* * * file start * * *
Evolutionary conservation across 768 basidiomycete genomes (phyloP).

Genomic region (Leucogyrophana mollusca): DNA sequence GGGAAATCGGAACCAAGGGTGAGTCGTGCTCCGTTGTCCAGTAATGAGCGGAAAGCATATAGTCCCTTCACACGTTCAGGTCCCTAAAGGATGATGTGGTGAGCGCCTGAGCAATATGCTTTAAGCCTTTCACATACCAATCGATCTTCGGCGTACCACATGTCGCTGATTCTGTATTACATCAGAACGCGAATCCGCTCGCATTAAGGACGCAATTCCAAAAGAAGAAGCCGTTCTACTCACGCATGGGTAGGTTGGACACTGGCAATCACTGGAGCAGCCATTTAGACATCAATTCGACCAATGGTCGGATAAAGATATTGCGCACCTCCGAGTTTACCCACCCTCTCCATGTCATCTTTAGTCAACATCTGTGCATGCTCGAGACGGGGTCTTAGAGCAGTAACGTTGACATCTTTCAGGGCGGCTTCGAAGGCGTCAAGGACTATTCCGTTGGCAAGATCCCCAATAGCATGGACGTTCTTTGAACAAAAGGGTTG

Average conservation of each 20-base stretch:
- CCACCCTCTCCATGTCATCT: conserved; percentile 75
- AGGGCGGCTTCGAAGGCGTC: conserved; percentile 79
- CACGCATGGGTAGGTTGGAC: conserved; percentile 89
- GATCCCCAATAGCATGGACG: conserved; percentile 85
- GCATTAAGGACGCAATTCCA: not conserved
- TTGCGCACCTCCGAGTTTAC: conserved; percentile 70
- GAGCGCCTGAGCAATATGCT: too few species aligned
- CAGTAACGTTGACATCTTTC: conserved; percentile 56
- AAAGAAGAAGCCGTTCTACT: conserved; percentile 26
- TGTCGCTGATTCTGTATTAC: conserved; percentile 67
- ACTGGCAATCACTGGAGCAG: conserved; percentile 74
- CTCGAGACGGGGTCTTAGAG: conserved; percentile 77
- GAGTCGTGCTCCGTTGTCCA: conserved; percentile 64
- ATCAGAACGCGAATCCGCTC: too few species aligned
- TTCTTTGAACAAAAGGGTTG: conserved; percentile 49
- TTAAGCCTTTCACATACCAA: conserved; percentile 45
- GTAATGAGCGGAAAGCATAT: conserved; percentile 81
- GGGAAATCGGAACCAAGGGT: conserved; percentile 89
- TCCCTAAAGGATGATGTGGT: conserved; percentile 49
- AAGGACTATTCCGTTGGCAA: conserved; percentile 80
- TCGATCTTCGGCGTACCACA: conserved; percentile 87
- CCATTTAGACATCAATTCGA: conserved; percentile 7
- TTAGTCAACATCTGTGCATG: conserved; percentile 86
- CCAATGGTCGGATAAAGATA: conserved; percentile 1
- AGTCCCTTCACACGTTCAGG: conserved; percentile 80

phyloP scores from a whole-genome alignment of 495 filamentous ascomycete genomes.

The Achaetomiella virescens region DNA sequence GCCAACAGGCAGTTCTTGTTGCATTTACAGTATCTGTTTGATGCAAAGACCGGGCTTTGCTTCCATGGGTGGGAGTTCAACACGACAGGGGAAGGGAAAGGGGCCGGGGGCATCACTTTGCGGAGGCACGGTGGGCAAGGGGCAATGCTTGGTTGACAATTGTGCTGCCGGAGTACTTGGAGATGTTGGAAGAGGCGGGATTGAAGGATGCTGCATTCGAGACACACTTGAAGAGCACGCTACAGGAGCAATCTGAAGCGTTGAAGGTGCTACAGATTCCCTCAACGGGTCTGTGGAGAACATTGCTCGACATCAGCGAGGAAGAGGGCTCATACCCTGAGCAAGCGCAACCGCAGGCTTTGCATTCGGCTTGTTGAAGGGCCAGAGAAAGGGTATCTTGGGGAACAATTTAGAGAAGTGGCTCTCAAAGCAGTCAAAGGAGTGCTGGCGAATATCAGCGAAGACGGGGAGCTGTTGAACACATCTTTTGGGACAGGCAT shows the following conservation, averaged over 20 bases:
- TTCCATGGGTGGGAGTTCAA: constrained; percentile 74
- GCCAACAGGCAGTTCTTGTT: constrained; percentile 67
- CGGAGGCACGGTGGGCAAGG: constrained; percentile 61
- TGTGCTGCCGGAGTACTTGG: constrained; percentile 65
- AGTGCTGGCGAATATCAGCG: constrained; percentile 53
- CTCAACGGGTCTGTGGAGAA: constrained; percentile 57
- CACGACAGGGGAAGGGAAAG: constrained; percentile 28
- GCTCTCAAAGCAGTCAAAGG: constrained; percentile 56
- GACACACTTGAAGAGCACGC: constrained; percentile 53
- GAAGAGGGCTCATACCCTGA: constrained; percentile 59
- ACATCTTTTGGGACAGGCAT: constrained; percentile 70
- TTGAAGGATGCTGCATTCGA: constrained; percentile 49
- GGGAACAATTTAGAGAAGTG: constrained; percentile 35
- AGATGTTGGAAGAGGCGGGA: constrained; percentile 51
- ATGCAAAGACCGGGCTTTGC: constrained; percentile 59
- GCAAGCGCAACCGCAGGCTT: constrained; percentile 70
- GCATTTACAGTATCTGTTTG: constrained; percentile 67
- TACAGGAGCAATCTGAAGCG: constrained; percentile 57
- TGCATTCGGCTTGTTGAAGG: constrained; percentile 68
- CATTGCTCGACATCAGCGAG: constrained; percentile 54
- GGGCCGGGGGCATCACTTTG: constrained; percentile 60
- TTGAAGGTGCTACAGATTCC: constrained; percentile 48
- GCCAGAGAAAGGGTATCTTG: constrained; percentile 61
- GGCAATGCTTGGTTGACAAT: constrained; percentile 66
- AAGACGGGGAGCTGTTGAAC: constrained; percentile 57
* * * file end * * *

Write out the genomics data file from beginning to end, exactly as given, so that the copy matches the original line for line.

Evolutionary conservation across 768 basidiomycete genomes (phyloP).

Genomic region (Leucogyrophana mollusca): DNA sequence GGGAAATCGGAACCAAGGGTGAGTCGTGCTCCGTTGTCCAGTAATGAGCGGAAAGCATATAGTCCCTTCACACGTTCAGGTCCCTAAAGGATGATGTGGTGAGCGCCTGAGCAATATGCTTTAAGCCTTTCACATACCAATCGATCTTCGGCGTACCACATGTCGCTGATTCTGTATTACATCAGAACGCGAATCCGCTCGCATTAAGGACGCAATTCCAAAAGAAGAAGCCGTTCTACTCACGCATGGGTAGGTTGGACACTGGCAATCACTGGAGCAGCCATTTAGACATCAATTCGACCAATGGTCGGATAAAGATATTGCGCACCTCCGAGTTTACCCACCCTCTCCATGTCATCTTTAGTCAACATCTGTGCATGCTCGAGACGGGGTCTTAGAGCAGTAACGTTGACATCTTTCAGGGCGGCTTCGAAGGCGTCAAGGACTATTCCGTTGGCAAGATCCCCAATAGCATGGACGTTCTTTGAACAAAAGGGTTG

Average conservation of each 20-base stretch:
- CCACCCTCTCCATGTCATCT: conserved; percentile 75
- AGGGCGGCTTCGAAGGCGTC: conserved; percentile 79
- CACGCATGGGTAGGTTGGAC: conserved; percentile 89
- GATCCCCAATAGCATGGACG: conserved; percentile 85
- GCATTAAGGACGCAATTCCA: not conserved
- TTGCGCACCTCCGAGTTTAC: conserved; percentile 70
- GAGCGCCTGAGCAATATGCT: too few species aligned
- CAGTAACGTTGACATCTTTC: conserved; percentile 56
- AAAGAAGAAGCCGTTCTACT: conserved; percentile 26
- TGTCGCTGATTCTGTATTAC: conserved; percentile 67
- ACTGGCAATCACTGGAGCAG: conserved; percentile 74
- CTCGAGACGGGGTCTTAGAG: conserved; percentile 77
- GAGTCGTGCTCCGTTGTCCA: conserved; percentile 64
- ATCAGAACGCGAATCCGCTC: too few species aligned
- TTCTTTGAACAAAAGGGTTG: conserved; percentile 49
- TTAAGCCTTTCACATACCAA: conserved; percentile 45
- GTAATGAGCGGAAAGCATAT: conserved; percentile 81
- GGGAAATCGGAACCAAGGGT: conserved; percentile 89
- TCCCTAAAGGATGATGTGGT: conserved; percentile 49
- AAGGACTATTCCGTTGGCAA: conserved; percentile 80
- TCGATCTTCGGCGTACCACA: conserved; percentile 87
- CCATTTAGACATCAATTCGA: conserved; percentile 7
- TTAGTCAACATCTGTGCATG: conserved; percentile 86
- CCAATGGTCGGATAAAGATA: conserved; percentile 1
- AGTCCCTTCACACGTTCAGG: conserved; percentile 80

phyloP scores from a whole-genome alignment of 495 filamentous ascomycete genomes.

The Achaetomiella virescens region DNA sequence GCCAACAGGCAGTTCTTGTTGCATTTACAGTATCTGTTTGATGCAAAGACCGGGCTTTGCTTCCATGGGTGGGAGTTCAACACGACAGGGGAAGGGAAAGGGGCCGGGGGCATCACTTTGCGGAGGCACGGTGGGCAAGGGGCAATGCTTGGTTGACAATTGTGCTGCCGGAGTACTTGGAGATGTTGGAAGAGGCGGGATTGAAGGATGCTGCATTCGAGACACACTTGAAGAGCACGCTACAGGAGCAATCTGAAGCGTTGAAGGTGCTACAGATTCCCTCAACGGGTCTGTGGAGAACATTGCTCGACATCAGCGAGGAAGAGGGCTCATACCCTGAGCAAGCGCAACCGCAGGCTTTGCATTCGGCTTGTTGAAGGGCCAGAGAAAGGGTATCTTGGGGAACAATTTAGAGAAGTGGCTCTCAAAGCAGTCAAAGGAGTGCTGGCGAATATCAGCGAAGACGGGGAGCTGTTGAACACATCTTTTGGGACAGGCAT shows the following conservation, averaged over 20 bases:
- TTCCATGGGTGGGAGTTCAA: constrained; percentile 74
- GCCAACAGGCAGTTCTTGTT: constrained; percentile 67
- CGGAGGCACGGTGGGCAAGG: constrained; percentile 61
- TGTGCTGCCGGAGTACTTGG: constrained; percentile 65
- AGTGCTGGCGAATATCAGCG: constrained; percentile 53
- CTCAACGGGTCTGTGGAGAA: constrained; percentile 57
- CACGACAGGGGAAGGGAAAG: constrained; percentile 28
- GCTCTCAAAGCAGTCAAAGG: constrained; percentile 56
- GACACACTTGAAGAGCACGC: constrained; percentile 53
- GAAGAGGGCTCATACCCTGA: constrained; percentile 59
- ACATCTTTTGGGACAGGCAT: constrained; percentile 70
- TTGAAGGATGCTGCATTCGA: constrained; percentile 49
- GGGAACAATTTAGAGAAGTG: constrained; percentile 35
- AGATGTTGGAAGAGGCGGGA: constrained; percentile 51
- ATGCAAAGACCGGGCTTTGC: constrained; percentile 59
- GCAAGCGCAACCGCAGGCTT: constrained; percentile 70
- GCATTTACAGTATCTGTTTG: constrained; percentile 67
- TACAGGAGCAATCTGAAGCG: constrained; percentile 57
- TGCATTCGGCTTGTTGAAGG: constrained; percentile 68
- CATTGCTCGACATCAGCGAG: constrained; percentile 54
- GGGCCGGGGGCATCACTTTG: constrained; percentile 60
- TTGAAGGTGCTACAGATTCC: constrained; percentile 48
- GCCAGAGAAAGGGTATCTTG: constrained; percentile 61
- GGCAATGCTTGGTTGACAAT: constrained; percentile 66
- AAGACGGGGAGCTGTTGAAC: constrained; percentile 57